Recovery and Restoration of a 25-Ton Bucyrus Steam Shovel

The Ohio Valley Antique Machinery group shares the story of their efforts to restore a Bucyrus steam shovel in time for their annual show.

| July/August 1976

Editor's note: This story was submitted by the Ohio Valley Antique Machinery, Inc. group of Georgetown, Ohio. 

It was a nice brisk January day in 1974 when Joe Martin and I decided to check on the condition of a steam shovel that was located in Remington, Ohio. I had seen the steam shovel some fifteen years earlier. It may not be there now, for a lot can happen in that period of time.

As we drove up in the driveway of an old 2-story red brick house, we could see off in the distance some 500 feet what appeared to be some rusty angle iron and structural steel. The dead weeds and green honeysuckle were so thick you couldn't be sure what it was you were looking at.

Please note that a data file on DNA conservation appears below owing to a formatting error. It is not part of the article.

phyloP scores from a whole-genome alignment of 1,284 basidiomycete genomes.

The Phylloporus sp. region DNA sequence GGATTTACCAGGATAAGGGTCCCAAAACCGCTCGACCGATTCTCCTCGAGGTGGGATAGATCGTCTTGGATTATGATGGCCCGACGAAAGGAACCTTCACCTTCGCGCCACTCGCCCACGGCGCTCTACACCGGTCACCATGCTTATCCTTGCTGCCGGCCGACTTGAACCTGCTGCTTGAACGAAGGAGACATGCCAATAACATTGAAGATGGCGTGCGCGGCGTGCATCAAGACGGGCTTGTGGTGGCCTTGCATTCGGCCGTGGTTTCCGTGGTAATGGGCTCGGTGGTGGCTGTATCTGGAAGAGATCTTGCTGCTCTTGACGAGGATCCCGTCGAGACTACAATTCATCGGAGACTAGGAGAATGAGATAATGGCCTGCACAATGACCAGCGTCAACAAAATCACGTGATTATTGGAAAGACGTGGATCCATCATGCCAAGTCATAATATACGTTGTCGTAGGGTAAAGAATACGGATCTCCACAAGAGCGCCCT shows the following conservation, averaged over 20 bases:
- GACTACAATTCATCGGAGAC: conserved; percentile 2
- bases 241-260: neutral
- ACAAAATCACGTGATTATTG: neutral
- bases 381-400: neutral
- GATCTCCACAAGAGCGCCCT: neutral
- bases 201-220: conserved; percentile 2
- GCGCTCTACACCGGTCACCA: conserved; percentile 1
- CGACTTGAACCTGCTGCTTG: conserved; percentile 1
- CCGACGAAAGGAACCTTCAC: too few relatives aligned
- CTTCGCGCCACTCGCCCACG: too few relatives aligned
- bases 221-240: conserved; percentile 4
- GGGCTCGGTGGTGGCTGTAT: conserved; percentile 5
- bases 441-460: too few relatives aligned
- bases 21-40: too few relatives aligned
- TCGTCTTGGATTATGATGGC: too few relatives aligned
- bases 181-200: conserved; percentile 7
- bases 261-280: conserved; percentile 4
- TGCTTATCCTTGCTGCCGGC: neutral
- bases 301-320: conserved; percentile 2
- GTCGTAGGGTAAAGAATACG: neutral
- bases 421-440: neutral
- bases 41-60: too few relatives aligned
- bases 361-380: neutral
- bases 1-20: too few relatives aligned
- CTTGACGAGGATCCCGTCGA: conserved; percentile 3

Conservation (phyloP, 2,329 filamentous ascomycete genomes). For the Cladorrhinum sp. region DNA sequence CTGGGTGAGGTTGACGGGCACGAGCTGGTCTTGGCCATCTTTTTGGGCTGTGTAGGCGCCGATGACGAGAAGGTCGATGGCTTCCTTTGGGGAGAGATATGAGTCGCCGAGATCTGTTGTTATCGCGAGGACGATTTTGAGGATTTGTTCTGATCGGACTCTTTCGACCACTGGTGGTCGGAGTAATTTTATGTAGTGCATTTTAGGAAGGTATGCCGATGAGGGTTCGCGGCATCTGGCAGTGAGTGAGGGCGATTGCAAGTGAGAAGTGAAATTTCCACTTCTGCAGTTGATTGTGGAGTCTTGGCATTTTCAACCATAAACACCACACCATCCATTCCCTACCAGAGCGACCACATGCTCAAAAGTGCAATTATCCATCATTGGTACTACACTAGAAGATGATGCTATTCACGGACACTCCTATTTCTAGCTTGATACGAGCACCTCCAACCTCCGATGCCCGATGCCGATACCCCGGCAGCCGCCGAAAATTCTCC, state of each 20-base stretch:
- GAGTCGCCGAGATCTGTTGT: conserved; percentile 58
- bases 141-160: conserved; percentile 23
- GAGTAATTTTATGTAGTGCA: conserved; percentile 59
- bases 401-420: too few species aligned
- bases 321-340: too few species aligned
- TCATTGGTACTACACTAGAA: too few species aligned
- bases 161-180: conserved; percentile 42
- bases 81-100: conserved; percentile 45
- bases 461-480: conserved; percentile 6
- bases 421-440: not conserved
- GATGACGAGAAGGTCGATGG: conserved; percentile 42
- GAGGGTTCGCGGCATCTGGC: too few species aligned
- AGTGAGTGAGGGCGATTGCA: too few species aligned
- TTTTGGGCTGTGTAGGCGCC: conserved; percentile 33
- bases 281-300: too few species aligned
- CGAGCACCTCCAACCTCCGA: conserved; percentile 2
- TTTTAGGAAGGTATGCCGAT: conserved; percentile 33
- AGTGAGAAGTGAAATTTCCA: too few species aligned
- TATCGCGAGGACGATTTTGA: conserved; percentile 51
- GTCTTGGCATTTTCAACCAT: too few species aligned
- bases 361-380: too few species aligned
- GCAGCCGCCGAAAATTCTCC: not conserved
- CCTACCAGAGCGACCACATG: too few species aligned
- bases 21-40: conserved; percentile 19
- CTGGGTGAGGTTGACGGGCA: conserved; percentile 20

We immediately parked the car in the drive and proceeded to investigate. Finding no one home at the house, we walked in the direction of the rusty iron. When we got within 100 feet of it, our pace quickened, for sure enough it was still there, but much more deteriorated than fifteen years earlier.

The roof was gone. Some of the piping had been removed and weeds, briars and honeysuckle had grown up all around the shovel. After climbing up on it and looking it over for about half an hour, we wondered where the owner was, if it was for sale and what he would want for it.

We walked back to the old red brick house to seek information. When the lady answered the door, she told us to go up the road five more houses to see a widow by the name of Mrs. Charles Link. We drove up there, but nobody was home, so we headed back home, planning to contact Mrs. Link at a later date.